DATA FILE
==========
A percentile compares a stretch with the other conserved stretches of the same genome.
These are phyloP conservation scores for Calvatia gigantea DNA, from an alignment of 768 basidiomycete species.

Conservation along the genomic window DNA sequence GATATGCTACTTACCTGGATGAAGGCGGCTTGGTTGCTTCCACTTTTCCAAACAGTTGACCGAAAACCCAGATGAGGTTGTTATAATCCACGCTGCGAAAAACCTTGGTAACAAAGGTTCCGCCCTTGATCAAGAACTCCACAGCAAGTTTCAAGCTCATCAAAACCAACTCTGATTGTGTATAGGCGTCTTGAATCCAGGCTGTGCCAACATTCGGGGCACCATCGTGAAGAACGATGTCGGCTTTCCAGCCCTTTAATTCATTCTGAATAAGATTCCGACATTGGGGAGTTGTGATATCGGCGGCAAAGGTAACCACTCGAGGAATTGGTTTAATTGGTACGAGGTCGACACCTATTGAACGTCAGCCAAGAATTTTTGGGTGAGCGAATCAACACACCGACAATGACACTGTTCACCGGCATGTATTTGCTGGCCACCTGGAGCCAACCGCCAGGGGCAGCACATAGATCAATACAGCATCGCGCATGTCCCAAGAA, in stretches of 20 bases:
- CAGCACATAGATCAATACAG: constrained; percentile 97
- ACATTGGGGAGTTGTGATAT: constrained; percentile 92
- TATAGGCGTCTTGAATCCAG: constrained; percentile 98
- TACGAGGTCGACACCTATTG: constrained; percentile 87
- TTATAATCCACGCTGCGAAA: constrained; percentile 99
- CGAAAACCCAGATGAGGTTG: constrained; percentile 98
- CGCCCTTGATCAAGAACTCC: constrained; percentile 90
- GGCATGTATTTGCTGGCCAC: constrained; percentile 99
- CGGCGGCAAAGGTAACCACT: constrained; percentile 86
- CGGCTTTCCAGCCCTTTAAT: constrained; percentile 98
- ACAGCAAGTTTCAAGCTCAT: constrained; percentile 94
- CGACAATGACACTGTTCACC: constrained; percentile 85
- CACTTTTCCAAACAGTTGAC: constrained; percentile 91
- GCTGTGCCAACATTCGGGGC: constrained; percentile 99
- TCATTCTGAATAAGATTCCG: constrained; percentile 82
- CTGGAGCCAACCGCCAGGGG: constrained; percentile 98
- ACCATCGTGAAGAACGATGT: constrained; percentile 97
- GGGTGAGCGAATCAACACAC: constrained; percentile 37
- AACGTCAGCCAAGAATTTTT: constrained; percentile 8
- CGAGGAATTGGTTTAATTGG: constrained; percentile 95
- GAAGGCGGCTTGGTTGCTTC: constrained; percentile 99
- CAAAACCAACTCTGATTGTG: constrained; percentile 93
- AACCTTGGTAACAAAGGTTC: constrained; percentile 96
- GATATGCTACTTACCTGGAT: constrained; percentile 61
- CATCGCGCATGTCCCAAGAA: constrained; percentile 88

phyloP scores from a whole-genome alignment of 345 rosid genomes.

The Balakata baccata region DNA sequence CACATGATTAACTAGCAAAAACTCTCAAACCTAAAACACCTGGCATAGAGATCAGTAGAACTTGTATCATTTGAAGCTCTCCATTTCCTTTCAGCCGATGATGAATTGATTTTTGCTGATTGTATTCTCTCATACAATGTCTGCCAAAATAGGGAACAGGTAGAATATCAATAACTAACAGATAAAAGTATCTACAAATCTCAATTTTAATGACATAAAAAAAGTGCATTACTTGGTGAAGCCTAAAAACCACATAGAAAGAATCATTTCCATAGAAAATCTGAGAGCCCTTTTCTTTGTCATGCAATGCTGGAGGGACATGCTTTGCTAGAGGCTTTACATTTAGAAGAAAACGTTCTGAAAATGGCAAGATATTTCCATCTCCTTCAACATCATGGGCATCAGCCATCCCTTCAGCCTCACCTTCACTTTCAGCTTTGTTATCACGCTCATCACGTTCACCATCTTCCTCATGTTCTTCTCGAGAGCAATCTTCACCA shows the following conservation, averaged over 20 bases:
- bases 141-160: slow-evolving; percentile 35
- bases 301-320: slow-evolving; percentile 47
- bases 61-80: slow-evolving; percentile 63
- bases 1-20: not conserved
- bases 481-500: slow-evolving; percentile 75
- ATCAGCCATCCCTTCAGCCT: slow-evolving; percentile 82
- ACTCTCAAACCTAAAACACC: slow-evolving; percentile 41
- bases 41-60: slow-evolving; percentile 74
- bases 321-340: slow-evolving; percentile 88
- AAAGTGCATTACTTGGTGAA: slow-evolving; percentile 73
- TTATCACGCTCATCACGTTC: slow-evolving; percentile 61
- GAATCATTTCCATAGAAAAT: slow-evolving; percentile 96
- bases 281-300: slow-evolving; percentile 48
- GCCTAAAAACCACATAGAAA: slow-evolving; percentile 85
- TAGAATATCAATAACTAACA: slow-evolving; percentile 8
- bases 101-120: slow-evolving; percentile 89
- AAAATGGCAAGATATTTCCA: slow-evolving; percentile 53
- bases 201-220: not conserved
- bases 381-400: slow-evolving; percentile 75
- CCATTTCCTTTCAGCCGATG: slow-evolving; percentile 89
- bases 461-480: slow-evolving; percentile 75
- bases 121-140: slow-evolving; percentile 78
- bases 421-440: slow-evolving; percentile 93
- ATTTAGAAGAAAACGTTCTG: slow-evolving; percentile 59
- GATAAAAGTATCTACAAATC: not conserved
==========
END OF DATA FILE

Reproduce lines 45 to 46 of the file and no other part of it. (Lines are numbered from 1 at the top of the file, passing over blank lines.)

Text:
- TAGAATATCAATAACTAACA: slow-evolving; percentile 8
- bases 101-120: slow-evolving; percentile 89